About The Technology
Acoustic waves can levitate particles of a wide range of sizes and materials through air, water and biological tissues. To date, the levitated particles had to be surrounded by acoustic elements (Foresti et. al PNAS 13, Seah et al 2014, Ochi et al Siggraph 2014) as single-sided approaches only exerted lateral trapping forces or pulling forces (Zhang Nature 14, demore14). Further, translation and rotation of the trap was limited. Our group was the first in the world to show (Marzo Perez et al. Nature Comms. 2015) full acoustic trapping, translation and rotation of levitated particles in real time using a single-sided array. The approach creates optimum traps at arbitrary positions for any spatial arrangement of transducers and significantly enhances previous manipulators.
Parametric sound is created by appropriately pre-distorting and modulating an audio signal onto an ultrasonic carrier (Pompei, JAES, 1999). Non-linearities in air cause a demodulation of the compound signal. The theoretical model of the de-modulation (Berktay, Sound and Vibration, 1965) employs a number of simplifications to the Khokhlov-Zabolotskaya-Kuznetsov (KZK) equation that cause performance limitations of existing loudspeakers especially with respect to the maximum output volume. In this project, we are taking a completely new approach, namely that of employing signal processing models such as the Hammerstein model for the demodulating non-linearity of air. The model parameters are identified from measurements and are not restricted to assumptions on operating points. Furthermore, most existing systems use an array of transducers where radiation properties of the entire array are usually static. Instead, we can electronically steer the ultrasonic beam and thus the audible signal such that it either reflects off the levitating objects or reaches the user’s ears directly.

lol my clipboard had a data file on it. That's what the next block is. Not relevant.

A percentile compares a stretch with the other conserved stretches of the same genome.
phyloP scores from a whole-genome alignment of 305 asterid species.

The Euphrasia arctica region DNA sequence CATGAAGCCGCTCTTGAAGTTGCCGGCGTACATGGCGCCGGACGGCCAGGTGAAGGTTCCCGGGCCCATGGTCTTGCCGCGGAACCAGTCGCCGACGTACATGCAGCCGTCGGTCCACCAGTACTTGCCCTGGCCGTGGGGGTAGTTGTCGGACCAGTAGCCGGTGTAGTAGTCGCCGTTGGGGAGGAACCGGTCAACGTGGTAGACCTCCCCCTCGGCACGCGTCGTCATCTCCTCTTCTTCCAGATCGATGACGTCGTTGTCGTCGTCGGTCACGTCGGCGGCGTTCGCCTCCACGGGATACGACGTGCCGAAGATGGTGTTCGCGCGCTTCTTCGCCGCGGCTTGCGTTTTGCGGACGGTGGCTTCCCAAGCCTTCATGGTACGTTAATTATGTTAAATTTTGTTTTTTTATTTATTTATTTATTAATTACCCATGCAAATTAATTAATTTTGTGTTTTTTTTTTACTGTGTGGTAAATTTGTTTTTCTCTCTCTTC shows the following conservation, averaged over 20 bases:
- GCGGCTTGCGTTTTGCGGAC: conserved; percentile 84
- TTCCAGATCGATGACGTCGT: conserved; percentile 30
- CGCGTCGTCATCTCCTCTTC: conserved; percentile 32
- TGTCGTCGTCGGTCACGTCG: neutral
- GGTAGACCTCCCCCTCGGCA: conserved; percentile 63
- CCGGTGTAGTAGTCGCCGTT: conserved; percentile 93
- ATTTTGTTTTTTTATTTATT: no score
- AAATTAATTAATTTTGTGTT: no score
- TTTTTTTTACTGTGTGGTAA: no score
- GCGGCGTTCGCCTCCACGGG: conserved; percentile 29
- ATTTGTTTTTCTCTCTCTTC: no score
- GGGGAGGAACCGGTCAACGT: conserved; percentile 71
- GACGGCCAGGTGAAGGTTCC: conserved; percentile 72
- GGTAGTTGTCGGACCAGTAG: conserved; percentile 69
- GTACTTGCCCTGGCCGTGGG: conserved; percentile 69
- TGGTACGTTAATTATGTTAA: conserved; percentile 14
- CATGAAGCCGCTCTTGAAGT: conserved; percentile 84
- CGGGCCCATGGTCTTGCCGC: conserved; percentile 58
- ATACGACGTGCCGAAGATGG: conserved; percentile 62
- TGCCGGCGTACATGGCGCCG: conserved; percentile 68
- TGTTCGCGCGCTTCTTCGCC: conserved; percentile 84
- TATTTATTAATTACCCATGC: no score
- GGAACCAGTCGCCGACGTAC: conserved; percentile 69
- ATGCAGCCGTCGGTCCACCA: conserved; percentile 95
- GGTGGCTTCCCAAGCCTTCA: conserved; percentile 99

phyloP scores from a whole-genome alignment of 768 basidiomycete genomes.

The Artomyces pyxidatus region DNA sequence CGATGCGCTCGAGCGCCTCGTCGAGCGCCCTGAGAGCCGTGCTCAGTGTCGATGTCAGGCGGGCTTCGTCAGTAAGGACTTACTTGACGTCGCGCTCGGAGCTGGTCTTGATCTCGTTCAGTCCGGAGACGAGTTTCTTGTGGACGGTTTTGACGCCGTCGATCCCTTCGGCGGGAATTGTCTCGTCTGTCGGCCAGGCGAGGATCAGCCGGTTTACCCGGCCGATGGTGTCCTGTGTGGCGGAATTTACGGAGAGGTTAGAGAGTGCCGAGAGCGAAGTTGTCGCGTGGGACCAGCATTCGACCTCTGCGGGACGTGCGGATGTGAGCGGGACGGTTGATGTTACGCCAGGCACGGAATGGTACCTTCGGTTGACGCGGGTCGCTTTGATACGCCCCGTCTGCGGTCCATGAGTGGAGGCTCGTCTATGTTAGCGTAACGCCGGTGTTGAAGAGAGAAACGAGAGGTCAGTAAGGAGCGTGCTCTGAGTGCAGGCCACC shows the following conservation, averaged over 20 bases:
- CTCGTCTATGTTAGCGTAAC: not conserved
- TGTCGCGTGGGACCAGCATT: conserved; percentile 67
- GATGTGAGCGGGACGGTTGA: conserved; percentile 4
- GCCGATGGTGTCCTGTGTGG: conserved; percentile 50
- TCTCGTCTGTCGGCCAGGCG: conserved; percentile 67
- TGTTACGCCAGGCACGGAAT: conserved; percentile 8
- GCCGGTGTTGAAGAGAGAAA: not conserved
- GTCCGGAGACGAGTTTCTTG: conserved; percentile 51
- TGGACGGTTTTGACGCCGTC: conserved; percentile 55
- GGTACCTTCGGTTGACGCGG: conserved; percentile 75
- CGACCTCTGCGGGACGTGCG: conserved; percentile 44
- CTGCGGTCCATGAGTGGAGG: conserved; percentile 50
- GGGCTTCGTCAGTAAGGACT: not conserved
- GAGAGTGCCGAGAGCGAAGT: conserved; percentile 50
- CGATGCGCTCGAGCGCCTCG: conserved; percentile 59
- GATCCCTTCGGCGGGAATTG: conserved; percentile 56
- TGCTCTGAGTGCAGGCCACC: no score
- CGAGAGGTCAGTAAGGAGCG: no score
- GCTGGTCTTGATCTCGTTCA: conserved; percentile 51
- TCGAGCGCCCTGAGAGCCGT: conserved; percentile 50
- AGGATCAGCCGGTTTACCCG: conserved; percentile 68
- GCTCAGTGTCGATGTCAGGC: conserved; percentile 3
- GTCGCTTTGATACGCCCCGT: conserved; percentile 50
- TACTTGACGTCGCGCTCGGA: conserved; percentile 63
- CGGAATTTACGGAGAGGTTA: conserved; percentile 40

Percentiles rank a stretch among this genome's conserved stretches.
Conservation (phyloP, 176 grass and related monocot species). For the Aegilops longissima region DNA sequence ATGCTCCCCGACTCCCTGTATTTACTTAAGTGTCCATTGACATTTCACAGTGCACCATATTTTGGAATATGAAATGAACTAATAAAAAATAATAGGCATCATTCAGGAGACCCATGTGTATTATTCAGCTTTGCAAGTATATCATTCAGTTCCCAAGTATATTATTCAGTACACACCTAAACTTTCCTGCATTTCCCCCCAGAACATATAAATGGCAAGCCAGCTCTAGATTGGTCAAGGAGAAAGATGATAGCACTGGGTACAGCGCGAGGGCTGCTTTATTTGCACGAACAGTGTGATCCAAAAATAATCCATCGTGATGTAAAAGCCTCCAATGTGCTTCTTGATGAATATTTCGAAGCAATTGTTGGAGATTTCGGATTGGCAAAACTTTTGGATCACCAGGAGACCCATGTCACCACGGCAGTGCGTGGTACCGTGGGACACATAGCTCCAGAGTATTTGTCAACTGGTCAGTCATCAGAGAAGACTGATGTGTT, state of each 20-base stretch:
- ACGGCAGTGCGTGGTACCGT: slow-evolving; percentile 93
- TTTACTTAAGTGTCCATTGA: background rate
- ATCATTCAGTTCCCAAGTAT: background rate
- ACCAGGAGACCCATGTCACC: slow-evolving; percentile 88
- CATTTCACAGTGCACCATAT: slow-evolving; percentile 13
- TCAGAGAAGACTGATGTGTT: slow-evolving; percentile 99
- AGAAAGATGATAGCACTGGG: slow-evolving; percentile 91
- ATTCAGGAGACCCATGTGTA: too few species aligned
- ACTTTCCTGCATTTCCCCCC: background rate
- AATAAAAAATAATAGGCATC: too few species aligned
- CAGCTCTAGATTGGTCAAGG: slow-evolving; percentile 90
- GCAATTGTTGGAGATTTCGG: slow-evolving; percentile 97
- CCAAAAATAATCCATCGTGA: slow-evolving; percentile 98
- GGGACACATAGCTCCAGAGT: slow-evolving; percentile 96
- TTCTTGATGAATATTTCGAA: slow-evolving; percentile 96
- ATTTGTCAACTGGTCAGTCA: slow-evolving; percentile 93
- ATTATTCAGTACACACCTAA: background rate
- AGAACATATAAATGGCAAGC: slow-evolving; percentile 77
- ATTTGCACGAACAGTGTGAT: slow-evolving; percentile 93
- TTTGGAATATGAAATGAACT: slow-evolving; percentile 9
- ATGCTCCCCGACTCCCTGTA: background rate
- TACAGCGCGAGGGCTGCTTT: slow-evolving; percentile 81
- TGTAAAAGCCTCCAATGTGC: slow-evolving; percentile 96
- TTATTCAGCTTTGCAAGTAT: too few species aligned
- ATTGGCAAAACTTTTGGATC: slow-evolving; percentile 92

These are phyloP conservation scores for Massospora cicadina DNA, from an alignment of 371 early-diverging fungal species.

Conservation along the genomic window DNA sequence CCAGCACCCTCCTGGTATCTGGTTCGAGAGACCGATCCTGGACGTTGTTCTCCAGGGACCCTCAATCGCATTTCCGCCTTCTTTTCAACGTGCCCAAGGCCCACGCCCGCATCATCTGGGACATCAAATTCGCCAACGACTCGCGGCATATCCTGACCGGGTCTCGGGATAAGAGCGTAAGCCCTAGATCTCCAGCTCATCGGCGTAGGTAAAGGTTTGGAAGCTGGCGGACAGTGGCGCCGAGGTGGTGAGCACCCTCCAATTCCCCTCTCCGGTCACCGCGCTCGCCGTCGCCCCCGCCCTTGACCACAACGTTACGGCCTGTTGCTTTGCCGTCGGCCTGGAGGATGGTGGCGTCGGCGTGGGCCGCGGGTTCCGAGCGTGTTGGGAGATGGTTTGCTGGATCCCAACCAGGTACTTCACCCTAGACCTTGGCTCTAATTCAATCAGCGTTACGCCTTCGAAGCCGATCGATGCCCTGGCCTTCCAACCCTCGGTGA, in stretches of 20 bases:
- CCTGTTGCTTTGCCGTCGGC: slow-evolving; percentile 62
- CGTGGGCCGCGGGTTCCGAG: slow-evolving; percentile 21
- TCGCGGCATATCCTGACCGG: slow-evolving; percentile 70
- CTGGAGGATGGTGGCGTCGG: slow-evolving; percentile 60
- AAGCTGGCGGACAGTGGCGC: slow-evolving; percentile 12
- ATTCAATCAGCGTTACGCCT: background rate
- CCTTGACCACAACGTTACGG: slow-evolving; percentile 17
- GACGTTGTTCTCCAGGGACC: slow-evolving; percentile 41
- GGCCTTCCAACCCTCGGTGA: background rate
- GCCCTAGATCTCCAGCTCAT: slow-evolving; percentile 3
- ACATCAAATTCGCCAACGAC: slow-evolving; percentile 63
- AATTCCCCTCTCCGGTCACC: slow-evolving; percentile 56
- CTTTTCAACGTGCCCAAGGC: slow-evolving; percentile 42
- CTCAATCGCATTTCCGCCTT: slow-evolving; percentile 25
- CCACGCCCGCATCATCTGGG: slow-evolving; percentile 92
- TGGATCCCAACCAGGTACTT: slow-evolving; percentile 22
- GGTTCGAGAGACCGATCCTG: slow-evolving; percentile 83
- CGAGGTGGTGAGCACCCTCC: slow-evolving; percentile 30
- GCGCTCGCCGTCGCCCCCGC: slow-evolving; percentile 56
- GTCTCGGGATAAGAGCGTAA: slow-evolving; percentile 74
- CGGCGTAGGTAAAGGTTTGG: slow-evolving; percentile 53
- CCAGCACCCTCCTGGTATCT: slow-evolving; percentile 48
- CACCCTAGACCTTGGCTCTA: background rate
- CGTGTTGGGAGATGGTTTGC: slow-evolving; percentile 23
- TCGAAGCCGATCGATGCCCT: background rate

One of the longest standing visions of interaction with computers has been the ultimate display of Ivan Sutherland, where computers can “control the existence of matter”. Both Virtual Reality and Augmented Reality were inspired by this vision. More recently, Ishii proposed the vision of radical atoms, where we might directly interact with computer-controlled matter for input and output. The concepts have been ideational ever since as the technological implementation has been completely unclear. Only partial steps towards a realization had been achieved for example by creating the ability to evoke haptic OR visual OR auditory feedback. Potential application areas are therefore limited and largescale deployment of these technologies has not occurred. In Levitate, we go even beyond Sutherland’s and Ishii’s initial (and previously unachieved) visions by enabling users to interact with computer controlled levitating particles in a multimodal way using the full range of human capabilities, with graphics projected on to the surface of the particles.